More Than Just A Puppet Master
Friday, August 8, 2008
The other day, I dropped in on the Smithsonian's International Gallery to check out "Jim Henson's Fantastic World," a celebration of the puppeteer's work co-produced by the Smithsonian Institution Traveling Exhibition Service and an organization called the Jim Henson Legacy.
Legacy?, I thought. That's a bit highfalutin for a guy who basically made his name shoving his hand up a frog's behind.
But then, a few days later, as my son and I were driving in the car, a song came on the radio. It was a version of "Rubber Duckie," the ditty made famous by "Sesame Street's" Ernie, one of Henson's Muppet characters. The tune was familiar, but the words were being sung . . . in Mandarin Chinese. (Titled "Xiang pi xiao ya," the song is available on the compilation CD "Sesame Street Playground," from Putumayo Kids.) Up next? Van Morrison's 1973 cover of the Kermit the Frog soul anthem "Bein' Green."
Okay. So maybe "legacy" isn't such an exaggeration after all.
If "Fantastic World" makes one thing clear, it's this. Henson, who died in 1990 at age 53, came a long, long way from his humble beginnings in the Washington area. It was there that his puppets came to light in the mid-1950s, first on a five-minute TV show called "Sam and Friends," and later in a long-running series of short commercials for a local company, Wilkins Coffee. Some of those old black-and-white clips (delightfully low-tech and unslick) are among the most charming offerings in the Smithsonian show, which ranges from early concert and theater poster designs from when Henson was still a University of Maryland undergrad to elaborate props, costumes and characters created for such feature films as 1982's "The Dark Crystal."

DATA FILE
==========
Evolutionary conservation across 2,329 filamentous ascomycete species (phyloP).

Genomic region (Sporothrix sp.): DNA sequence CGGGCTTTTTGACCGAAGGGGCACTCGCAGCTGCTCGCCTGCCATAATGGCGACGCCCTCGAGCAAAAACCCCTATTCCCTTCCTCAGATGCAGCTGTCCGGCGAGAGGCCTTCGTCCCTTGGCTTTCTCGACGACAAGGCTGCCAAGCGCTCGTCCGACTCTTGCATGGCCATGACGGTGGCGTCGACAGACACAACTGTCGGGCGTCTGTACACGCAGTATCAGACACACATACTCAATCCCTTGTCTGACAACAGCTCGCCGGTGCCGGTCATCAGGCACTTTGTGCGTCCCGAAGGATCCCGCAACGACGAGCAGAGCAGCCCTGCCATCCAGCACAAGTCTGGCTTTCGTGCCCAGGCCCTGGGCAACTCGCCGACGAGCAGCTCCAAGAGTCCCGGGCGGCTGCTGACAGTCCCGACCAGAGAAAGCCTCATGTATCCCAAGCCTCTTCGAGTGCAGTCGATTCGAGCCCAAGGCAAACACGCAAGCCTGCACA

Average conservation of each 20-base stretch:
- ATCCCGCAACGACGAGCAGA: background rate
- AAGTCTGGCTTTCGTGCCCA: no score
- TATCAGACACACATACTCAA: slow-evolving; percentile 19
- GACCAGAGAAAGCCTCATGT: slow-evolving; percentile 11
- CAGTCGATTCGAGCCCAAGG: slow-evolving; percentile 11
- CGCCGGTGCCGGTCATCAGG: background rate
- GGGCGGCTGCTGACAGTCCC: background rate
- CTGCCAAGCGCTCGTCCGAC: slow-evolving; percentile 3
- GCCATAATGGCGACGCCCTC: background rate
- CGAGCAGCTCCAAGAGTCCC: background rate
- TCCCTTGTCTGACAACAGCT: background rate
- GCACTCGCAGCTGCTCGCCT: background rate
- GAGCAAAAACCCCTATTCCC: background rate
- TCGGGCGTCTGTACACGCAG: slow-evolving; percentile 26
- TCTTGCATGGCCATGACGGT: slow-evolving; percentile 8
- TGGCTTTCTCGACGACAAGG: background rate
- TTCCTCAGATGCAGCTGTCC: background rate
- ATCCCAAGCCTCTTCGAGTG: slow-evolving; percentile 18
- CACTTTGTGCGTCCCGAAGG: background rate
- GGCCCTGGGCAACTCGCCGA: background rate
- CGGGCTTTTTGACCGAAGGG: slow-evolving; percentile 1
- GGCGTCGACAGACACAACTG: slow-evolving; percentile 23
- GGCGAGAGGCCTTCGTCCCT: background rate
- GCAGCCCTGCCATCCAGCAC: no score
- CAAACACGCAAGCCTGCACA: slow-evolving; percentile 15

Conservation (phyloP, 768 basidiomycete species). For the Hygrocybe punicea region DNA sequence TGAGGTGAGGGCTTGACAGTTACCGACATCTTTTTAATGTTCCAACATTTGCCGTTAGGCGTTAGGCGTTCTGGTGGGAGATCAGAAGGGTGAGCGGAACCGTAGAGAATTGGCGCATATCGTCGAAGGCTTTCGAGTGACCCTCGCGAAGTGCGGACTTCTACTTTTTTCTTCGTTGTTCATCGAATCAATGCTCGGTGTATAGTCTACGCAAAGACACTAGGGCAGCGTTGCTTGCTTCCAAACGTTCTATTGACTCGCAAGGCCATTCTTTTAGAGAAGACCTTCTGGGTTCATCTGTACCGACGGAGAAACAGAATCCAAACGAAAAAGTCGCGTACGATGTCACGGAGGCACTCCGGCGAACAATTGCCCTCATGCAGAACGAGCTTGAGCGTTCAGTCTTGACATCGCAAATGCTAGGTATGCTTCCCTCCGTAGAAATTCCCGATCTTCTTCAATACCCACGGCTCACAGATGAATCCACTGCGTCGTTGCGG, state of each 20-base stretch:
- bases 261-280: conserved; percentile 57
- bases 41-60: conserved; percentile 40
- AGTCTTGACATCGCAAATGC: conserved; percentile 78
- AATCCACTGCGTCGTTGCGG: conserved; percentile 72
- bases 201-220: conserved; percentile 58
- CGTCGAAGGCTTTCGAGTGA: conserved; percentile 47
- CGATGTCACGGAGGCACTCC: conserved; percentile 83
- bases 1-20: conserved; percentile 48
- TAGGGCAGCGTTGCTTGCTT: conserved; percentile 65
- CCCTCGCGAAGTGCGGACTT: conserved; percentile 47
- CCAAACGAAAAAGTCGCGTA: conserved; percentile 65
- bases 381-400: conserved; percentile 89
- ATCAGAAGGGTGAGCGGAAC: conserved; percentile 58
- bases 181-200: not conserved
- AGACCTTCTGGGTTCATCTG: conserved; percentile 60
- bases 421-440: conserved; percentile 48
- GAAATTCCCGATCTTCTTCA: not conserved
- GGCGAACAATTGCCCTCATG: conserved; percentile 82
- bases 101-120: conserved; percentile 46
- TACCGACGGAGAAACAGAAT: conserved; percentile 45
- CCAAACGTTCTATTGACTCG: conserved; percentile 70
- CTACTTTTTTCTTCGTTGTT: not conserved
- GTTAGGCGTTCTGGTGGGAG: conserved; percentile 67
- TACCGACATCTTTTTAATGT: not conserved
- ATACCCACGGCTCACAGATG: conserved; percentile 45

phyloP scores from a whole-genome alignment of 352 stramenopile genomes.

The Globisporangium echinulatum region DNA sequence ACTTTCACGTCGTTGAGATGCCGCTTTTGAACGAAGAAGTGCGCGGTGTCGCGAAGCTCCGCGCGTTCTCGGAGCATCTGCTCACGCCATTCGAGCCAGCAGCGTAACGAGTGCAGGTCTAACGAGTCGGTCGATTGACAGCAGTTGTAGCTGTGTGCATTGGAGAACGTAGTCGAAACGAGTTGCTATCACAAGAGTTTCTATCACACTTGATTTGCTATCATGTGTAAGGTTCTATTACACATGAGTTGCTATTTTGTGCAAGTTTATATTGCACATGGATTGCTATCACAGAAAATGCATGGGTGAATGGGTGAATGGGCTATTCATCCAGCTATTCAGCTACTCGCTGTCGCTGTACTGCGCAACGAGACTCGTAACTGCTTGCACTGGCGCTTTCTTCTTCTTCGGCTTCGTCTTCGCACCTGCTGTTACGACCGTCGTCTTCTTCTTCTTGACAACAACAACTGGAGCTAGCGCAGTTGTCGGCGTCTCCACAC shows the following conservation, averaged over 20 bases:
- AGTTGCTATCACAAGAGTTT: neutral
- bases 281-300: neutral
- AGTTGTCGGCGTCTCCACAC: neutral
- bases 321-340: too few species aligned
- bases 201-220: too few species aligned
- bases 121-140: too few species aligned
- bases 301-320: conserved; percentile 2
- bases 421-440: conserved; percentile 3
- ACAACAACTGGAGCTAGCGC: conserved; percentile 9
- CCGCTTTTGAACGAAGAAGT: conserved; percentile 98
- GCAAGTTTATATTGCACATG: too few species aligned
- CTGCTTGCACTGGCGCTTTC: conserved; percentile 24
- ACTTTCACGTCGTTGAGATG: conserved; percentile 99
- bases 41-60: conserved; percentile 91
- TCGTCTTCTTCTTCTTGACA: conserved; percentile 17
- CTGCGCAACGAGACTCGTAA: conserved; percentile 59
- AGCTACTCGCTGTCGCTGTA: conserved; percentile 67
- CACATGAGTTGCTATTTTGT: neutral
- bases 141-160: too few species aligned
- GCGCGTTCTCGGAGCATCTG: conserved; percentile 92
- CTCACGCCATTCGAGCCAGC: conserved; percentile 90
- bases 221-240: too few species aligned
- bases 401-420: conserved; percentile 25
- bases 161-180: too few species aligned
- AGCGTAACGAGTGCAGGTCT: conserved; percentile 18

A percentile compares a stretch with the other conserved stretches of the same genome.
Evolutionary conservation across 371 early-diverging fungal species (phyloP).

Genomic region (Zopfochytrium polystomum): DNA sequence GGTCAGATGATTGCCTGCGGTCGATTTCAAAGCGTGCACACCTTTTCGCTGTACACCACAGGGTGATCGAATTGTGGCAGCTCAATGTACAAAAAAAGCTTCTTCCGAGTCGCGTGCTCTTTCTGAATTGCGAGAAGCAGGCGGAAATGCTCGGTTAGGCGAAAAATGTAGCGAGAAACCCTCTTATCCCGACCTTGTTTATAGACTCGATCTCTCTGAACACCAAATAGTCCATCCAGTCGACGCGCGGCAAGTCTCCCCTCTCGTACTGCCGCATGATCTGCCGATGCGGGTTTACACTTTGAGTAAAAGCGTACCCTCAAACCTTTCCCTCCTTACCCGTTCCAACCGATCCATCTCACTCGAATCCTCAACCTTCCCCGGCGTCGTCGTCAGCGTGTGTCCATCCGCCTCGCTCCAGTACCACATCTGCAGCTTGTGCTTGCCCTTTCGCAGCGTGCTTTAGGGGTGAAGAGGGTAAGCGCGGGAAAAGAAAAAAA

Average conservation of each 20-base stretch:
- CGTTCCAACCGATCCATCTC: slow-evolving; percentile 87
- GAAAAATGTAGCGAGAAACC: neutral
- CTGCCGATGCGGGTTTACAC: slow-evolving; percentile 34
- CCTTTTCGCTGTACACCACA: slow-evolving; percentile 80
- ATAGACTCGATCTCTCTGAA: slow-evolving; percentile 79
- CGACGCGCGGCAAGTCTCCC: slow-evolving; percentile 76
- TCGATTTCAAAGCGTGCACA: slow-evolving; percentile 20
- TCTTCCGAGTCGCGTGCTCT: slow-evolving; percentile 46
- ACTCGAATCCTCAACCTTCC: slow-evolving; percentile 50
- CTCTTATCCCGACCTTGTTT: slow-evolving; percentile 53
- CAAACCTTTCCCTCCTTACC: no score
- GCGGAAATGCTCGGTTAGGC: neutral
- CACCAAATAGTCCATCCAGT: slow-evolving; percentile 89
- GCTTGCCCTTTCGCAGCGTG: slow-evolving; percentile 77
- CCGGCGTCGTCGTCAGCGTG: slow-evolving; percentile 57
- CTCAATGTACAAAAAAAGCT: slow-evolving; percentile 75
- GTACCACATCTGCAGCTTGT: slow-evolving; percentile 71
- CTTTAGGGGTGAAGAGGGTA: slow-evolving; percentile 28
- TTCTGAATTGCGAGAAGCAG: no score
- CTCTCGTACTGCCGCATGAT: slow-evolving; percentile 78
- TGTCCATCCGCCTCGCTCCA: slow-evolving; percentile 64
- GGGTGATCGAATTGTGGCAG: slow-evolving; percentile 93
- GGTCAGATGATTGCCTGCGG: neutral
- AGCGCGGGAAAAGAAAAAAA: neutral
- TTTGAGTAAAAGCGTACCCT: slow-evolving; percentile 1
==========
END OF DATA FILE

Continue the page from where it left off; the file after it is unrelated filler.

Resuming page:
Much of this career path will look familiar, especially once "Sesame Street" (which debuted in 1969) enters the timeline, with its cast of such well-known characters as Oscar the Grouch and Big Bird. Less well known, and, quite frankly, more fascinating to grown-ups than to kids, will be the behind-the-scenes tidbits detailing Henson's creative process: sketches that show the herky-jerky evolution of now-beloved characters, rough storyboards and documentary photos illuminating the hard work that goes into making puppets look alive (and then making all that hard work look easy).
But the exhibition's real surprises have nothing to do with Muppets.
The nine-minute film "Time Piece" is one such surprise. Made by Henson in 1965, this Academy Award-nominated live-action short probably will come as a revelation to anyone who associates Henson exclusively with puppetry (and especially with cuteness). Exploring time as an idea, the surreal, mostly wordless film stars Henson as a man dislocated in time, jumping forward and backward, to a percussive jazz beat, through his own (and mankind's) history. Although somewhat dated, it's still a remarkable piece of experimental filmmaking and shows a side of Henson I can guarantee most people don't know. With flashes of humor, it's far from dead serious. But it's also a world away from the "fantastic" one through which many of us know him.
More important, it makes one wonder. If Henson's life had not been cut short, just what would this talented artist's true legacy have become?
Jim Henson's Fantastic World Through Oct. 5 at the International Gallery of the Smithsonian's S. Dillon Ripley Center, 1100 Jefferson Dr. SW (Metro: Smithsonian). Contact:202-633-1000 (TDD: 202-633-5285). http:/